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This article previously ran in the Dose on an unknown date.

‘Our basic message is: guns are fine, but racism is not.’

On the surface, the bearded, tattooed men of Redneck Revolt seem like typical good ol’ boys: They love guns, pickup trucks and keeping the government out of their damn business. But they’re pushing back hard against one major “redneck” stereotype: racism.

So, what is Redneck Revolt? It’s a group of (mostly) white, working-class people who are committed to combating the white supremacists who have become increasingly vocal recently. “Liberty is something that all people are entitled to,” the group says on its website. “Any class, race, or state construct that enslaves and oppresses anyone among us is a threat to the liberty of all of us.”

Redneck Revolt — which now boasts over 30 chapters around the country — focuses on what it calls “community defense.” In practice, this often means supporting groups like Black Lives Matter or just standing up to white nationalists in general — something the group has done in Pennsylvania, Kentucky and elsewhere. Most recently, Redneck Revolt members traveled to Charlottesville to provide food, water and security to the people who protested the white nationalist march on Saturday.

Two Redneck Revolt members were on the scene offering medical support to the victims of the now-notorious car-ramming attack.

Redneck Revolt got its start in 2009, but officially announced itself last year. It defines itself as a far-left, anarchist organization devoted to elevating impoverished workers by redefining the word “redneck.”

This is where the group’s hatred of racism comes from. Redneck Revolt’s website states that bigotry in white working-class communities in rural areas “has allowed the rich to continue to hold onto power.” Forcing poor white people to view themselves as inherently better than other minorities, the group believes, is a way for the rich to keep the lower classes divided.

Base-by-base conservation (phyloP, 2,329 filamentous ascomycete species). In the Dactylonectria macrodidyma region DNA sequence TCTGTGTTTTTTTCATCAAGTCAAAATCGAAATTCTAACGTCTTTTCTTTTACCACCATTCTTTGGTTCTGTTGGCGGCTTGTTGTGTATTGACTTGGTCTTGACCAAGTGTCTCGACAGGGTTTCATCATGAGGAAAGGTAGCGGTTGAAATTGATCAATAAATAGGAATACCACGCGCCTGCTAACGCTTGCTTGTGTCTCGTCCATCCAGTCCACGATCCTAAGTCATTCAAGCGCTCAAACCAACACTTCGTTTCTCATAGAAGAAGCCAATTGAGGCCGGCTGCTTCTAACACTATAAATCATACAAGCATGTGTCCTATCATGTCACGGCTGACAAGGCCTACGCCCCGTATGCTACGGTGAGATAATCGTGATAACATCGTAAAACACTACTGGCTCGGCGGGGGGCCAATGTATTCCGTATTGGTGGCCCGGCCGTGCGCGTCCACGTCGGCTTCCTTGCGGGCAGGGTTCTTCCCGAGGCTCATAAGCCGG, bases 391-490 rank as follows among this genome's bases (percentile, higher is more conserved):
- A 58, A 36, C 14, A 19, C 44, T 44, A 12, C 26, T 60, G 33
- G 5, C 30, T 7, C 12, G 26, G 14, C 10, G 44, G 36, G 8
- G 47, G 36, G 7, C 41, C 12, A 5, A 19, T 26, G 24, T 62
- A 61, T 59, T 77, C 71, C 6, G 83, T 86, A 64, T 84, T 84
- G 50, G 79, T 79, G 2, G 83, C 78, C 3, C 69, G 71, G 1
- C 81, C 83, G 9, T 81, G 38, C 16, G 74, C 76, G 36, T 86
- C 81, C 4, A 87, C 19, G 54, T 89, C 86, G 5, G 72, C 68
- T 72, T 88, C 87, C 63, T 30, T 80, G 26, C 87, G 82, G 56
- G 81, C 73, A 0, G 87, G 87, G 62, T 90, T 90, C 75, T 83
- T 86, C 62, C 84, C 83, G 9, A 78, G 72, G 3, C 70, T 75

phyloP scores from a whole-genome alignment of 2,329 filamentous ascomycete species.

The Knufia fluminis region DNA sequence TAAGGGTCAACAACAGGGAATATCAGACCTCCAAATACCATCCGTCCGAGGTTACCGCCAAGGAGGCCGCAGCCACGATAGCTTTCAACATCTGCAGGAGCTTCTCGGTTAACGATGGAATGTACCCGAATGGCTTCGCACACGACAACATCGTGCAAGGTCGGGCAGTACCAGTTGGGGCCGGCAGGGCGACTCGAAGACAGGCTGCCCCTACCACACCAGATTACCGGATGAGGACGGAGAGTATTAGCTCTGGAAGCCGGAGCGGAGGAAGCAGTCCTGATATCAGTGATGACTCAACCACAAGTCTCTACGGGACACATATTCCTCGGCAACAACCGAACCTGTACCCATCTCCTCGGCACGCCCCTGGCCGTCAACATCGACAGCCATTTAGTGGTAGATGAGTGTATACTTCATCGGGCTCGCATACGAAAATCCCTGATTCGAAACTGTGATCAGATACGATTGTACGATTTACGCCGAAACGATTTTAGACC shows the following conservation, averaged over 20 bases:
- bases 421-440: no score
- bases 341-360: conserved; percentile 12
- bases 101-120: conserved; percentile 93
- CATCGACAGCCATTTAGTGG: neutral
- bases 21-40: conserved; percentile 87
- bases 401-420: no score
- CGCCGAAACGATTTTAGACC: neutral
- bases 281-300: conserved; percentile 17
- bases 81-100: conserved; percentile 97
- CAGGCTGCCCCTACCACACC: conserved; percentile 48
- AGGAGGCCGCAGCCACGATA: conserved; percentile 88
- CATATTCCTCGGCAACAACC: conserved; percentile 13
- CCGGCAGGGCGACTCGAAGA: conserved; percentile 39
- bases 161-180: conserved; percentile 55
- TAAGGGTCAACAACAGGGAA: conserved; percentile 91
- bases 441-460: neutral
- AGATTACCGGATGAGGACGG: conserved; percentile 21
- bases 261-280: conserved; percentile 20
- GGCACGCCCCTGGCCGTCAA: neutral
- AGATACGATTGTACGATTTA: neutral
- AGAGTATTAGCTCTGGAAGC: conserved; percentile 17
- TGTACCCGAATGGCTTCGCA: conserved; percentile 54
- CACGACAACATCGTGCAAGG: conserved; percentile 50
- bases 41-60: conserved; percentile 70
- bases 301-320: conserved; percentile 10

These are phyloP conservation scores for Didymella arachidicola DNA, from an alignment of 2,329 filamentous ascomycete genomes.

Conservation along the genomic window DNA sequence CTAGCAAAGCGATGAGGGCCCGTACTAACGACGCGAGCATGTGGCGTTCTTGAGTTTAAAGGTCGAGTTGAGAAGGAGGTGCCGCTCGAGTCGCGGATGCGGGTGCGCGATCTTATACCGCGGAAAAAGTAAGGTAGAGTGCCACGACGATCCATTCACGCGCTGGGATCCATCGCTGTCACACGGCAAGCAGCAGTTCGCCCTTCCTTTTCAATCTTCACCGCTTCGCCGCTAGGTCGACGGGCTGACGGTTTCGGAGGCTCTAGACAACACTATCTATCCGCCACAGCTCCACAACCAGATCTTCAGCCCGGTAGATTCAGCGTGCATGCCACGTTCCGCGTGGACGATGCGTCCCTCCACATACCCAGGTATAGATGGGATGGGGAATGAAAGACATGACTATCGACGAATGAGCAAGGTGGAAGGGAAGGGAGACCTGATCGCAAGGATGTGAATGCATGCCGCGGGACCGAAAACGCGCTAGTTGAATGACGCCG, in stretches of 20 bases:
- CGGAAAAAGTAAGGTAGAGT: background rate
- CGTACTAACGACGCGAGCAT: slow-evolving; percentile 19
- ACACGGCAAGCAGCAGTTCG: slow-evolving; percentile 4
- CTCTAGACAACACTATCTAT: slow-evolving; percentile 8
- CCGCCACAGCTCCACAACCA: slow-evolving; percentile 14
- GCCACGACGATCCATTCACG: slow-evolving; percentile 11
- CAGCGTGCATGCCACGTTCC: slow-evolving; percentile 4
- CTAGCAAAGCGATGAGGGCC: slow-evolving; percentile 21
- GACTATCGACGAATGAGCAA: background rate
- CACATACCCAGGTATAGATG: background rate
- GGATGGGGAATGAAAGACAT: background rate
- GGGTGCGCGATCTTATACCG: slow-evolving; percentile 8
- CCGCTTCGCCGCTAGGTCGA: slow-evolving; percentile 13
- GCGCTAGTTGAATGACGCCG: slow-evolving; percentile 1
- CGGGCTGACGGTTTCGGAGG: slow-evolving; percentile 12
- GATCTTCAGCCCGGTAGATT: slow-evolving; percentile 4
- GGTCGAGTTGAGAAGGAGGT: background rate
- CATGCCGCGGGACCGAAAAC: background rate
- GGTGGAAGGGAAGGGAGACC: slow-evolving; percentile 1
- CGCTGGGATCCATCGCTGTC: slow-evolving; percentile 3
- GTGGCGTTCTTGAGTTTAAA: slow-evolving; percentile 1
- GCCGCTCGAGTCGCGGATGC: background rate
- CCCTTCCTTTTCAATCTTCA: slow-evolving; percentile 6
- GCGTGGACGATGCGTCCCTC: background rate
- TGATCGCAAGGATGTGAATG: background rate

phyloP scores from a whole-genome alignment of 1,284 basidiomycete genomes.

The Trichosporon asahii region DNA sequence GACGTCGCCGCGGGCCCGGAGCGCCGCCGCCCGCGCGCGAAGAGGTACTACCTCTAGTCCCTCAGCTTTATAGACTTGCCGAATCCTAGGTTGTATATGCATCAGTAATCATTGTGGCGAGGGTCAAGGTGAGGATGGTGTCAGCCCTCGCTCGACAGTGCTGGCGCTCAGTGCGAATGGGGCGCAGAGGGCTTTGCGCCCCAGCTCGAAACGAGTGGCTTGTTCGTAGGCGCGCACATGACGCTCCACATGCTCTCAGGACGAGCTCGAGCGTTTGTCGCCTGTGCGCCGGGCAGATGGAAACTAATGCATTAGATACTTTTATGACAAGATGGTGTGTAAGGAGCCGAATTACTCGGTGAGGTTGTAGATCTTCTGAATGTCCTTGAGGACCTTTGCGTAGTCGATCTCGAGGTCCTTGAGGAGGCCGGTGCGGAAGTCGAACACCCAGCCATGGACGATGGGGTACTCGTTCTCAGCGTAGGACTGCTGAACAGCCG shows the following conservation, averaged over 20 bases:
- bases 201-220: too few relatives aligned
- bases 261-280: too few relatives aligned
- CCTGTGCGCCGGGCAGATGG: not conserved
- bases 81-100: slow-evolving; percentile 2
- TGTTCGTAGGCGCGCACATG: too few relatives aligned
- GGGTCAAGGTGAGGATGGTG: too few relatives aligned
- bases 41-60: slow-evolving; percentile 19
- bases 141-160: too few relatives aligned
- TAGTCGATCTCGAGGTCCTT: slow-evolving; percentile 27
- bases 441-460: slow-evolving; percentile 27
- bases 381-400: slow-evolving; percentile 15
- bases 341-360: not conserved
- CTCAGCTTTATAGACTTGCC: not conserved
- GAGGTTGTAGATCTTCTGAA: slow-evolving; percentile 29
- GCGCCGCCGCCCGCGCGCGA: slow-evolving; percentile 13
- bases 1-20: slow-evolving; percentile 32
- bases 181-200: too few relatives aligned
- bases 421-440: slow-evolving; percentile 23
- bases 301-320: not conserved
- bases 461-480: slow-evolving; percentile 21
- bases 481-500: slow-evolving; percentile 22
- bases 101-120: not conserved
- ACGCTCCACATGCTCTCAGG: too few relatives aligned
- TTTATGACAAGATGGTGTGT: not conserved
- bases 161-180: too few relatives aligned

The group wants to take the word “redneck” back to its original meaning — someone who works outside so much they have a perpetual sunburn. They also point out that, historically, “rednecks” have been leaders in America’s pro-labor movement: In the 1920s, rural white workers in West Virginia wore red bandanas during the famous uprising against greedy coal companies that later became known as the Battle of Blair Mountain.

“Today, the term redneck has taken on a demeaning connotation, primarily among upper class urban liberals who have gone out of their way to dehumanize working class and poor people,” the group’s website says.

Despite having a similar anti-racist stance as other progressive groups, Redneck Revolt’s view on guns sets it apart. They wholeheartedly support the right to bear arms. In fact, the group grew out of the John Brown Gun Club, a gun-training project originally based in Kansas.

“We use gun culture as a way to relate to people,” Max Neely, a 31-year-old Redneck Revolt activist, tells The Guardian. “No liberal elitism. Our basic message is: guns are fine, but racism is not.”

Redneck Revolt may seem strange to liberals and city dwellers; these people are trying to preserve a culture that many of us don’t understand. Those on the left often assume that lower-income rural people are inherently racist, and jump to the conclusion that bigotry is all “rednecks” have to offer.

Of course, this isn’t true. Rural residents built this country from the ground up. They are the salt of the Earth. They have their problems and their unsavory characters like anywhere else, but that doesn’t mean their culture should be relegated to the waste basket.

It has a lot to offer, and Redneck Revolt is going to prove it.

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